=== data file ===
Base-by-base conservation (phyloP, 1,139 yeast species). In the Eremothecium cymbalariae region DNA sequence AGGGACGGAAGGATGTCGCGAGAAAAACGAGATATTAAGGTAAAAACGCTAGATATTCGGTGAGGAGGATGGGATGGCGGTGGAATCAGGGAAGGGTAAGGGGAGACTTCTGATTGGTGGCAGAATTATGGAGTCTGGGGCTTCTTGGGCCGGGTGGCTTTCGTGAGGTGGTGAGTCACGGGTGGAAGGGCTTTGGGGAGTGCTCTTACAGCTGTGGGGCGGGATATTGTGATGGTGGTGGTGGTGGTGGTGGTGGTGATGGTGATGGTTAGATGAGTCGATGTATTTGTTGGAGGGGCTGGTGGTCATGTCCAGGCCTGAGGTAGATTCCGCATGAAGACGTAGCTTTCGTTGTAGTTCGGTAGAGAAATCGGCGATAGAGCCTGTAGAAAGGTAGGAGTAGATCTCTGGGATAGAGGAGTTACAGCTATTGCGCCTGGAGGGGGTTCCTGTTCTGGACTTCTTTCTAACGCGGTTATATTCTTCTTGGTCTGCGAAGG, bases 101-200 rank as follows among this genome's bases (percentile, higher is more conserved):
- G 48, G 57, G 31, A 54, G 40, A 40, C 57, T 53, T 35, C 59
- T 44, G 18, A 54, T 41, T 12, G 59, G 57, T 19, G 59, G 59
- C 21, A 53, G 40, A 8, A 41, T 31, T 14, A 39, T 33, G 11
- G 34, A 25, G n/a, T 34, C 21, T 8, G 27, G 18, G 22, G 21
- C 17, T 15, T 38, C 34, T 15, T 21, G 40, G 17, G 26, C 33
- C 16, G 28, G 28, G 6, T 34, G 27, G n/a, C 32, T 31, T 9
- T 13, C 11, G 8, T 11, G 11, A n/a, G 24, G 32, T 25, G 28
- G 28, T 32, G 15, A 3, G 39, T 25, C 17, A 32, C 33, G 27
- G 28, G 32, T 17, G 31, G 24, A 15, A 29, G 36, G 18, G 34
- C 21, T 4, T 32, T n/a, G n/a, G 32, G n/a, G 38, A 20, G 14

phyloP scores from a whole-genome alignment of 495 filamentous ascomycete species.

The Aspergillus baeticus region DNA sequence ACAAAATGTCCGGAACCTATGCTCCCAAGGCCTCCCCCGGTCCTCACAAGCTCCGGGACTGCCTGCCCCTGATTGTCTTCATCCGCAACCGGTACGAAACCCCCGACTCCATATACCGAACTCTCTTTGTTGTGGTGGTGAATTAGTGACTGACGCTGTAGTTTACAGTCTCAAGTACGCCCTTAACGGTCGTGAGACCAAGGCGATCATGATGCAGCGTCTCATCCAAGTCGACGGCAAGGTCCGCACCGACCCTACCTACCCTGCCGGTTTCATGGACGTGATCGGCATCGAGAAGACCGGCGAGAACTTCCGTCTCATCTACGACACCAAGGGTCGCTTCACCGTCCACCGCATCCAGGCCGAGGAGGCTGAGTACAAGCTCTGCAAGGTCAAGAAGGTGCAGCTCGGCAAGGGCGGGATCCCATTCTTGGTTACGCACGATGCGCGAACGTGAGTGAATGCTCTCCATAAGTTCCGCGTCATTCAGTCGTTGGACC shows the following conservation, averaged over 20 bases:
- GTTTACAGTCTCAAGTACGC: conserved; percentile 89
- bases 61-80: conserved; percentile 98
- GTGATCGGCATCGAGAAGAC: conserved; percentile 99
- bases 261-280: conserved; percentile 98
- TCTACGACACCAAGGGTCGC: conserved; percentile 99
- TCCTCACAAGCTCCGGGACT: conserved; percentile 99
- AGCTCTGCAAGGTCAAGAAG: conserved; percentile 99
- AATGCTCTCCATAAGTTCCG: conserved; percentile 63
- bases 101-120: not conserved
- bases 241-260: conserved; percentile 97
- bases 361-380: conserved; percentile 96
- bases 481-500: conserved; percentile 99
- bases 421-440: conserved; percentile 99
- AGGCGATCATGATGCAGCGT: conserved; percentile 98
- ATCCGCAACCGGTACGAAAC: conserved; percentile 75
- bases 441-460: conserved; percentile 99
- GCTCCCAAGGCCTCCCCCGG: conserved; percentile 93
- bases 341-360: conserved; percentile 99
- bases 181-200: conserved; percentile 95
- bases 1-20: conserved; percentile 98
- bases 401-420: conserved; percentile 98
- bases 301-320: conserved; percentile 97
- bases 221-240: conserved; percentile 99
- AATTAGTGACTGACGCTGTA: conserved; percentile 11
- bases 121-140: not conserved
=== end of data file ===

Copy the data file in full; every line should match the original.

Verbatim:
Base-by-base conservation (phyloP, 1,139 yeast species). In the Eremothecium cymbalariae region DNA sequence AGGGACGGAAGGATGTCGCGAGAAAAACGAGATATTAAGGTAAAAACGCTAGATATTCGGTGAGGAGGATGGGATGGCGGTGGAATCAGGGAAGGGTAAGGGGAGACTTCTGATTGGTGGCAGAATTATGGAGTCTGGGGCTTCTTGGGCCGGGTGGCTTTCGTGAGGTGGTGAGTCACGGGTGGAAGGGCTTTGGGGAGTGCTCTTACAGCTGTGGGGCGGGATATTGTGATGGTGGTGGTGGTGGTGGTGGTGGTGATGGTGATGGTTAGATGAGTCGATGTATTTGTTGGAGGGGCTGGTGGTCATGTCCAGGCCTGAGGTAGATTCCGCATGAAGACGTAGCTTTCGTTGTAGTTCGGTAGAGAAATCGGCGATAGAGCCTGTAGAAAGGTAGGAGTAGATCTCTGGGATAGAGGAGTTACAGCTATTGCGCCTGGAGGGGGTTCCTGTTCTGGACTTCTTTCTAACGCGGTTATATTCTTCTTGGTCTGCGAAGG, bases 101-200 rank as follows among this genome's bases (percentile, higher is more conserved):
- G 48, G 57, G 31, A 54, G 40, A 40, C 57, T 53, T 35, C 59
- T 44, G 18, A 54, T 41, T 12, G 59, G 57, T 19, G 59, G 59
- C 21, A 53, G 40, A 8, A 41, T 31, T 14, A 39, T 33, G 11
- G 34, A 25, G n/a, T 34, C 21, T 8, G 27, G 18, G 22, G 21
- C 17, T 15, T 38, C 34, T 15, T 21, G 40, G 17, G 26, C 33
- C 16, G 28, G 28, G 6, T 34, G 27, G n/a, C 32, T 31, T 9
- T 13, C 11, G 8, T 11, G 11, A n/a, G 24, G 32, T 25, G 28
- G 28, T 32, G 15, A 3, G 39, T 25, C 17, A 32, C 33, G 27
- G 28, G 32, T 17, G 31, G 24, A 15, A 29, G 36, G 18, G 34
- C 21, T 4, T 32, T n/a, G n/a, G 32, G n/a, G 38, A 20, G 14

phyloP scores from a whole-genome alignment of 495 filamentous ascomycete species.

The Aspergillus baeticus region DNA sequence ACAAAATGTCCGGAACCTATGCTCCCAAGGCCTCCCCCGGTCCTCACAAGCTCCGGGACTGCCTGCCCCTGATTGTCTTCATCCGCAACCGGTACGAAACCCCCGACTCCATATACCGAACTCTCTTTGTTGTGGTGGTGAATTAGTGACTGACGCTGTAGTTTACAGTCTCAAGTACGCCCTTAACGGTCGTGAGACCAAGGCGATCATGATGCAGCGTCTCATCCAAGTCGACGGCAAGGTCCGCACCGACCCTACCTACCCTGCCGGTTTCATGGACGTGATCGGCATCGAGAAGACCGGCGAGAACTTCCGTCTCATCTACGACACCAAGGGTCGCTTCACCGTCCACCGCATCCAGGCCGAGGAGGCTGAGTACAAGCTCTGCAAGGTCAAGAAGGTGCAGCTCGGCAAGGGCGGGATCCCATTCTTGGTTACGCACGATGCGCGAACGTGAGTGAATGCTCTCCATAAGTTCCGCGTCATTCAGTCGTTGGACC shows the following conservation, averaged over 20 bases:
- GTTTACAGTCTCAAGTACGC: conserved; percentile 89
- bases 61-80: conserved; percentile 98
- GTGATCGGCATCGAGAAGAC: conserved; percentile 99
- bases 261-280: conserved; percentile 98
- TCTACGACACCAAGGGTCGC: conserved; percentile 99
- TCCTCACAAGCTCCGGGACT: conserved; percentile 99
- AGCTCTGCAAGGTCAAGAAG: conserved; percentile 99
- AATGCTCTCCATAAGTTCCG: conserved; percentile 63
- bases 101-120: not conserved
- bases 241-260: conserved; percentile 97
- bases 361-380: conserved; percentile 96
- bases 481-500: conserved; percentile 99
- bases 421-440: conserved; percentile 99
- AGGCGATCATGATGCAGCGT: conserved; percentile 98
- ATCCGCAACCGGTACGAAAC: conserved; percentile 75
- bases 441-460: conserved; percentile 99
- GCTCCCAAGGCCTCCCCCGG: conserved; percentile 93
- bases 341-360: conserved; percentile 99
- bases 181-200: conserved; percentile 95
- bases 1-20: conserved; percentile 98
- bases 401-420: conserved; percentile 98
- bases 301-320: conserved; percentile 97
- bases 221-240: conserved; percentile 99
- AATTAGTGACTGACGCTGTA: conserved; percentile 11
- bases 121-140: not conserved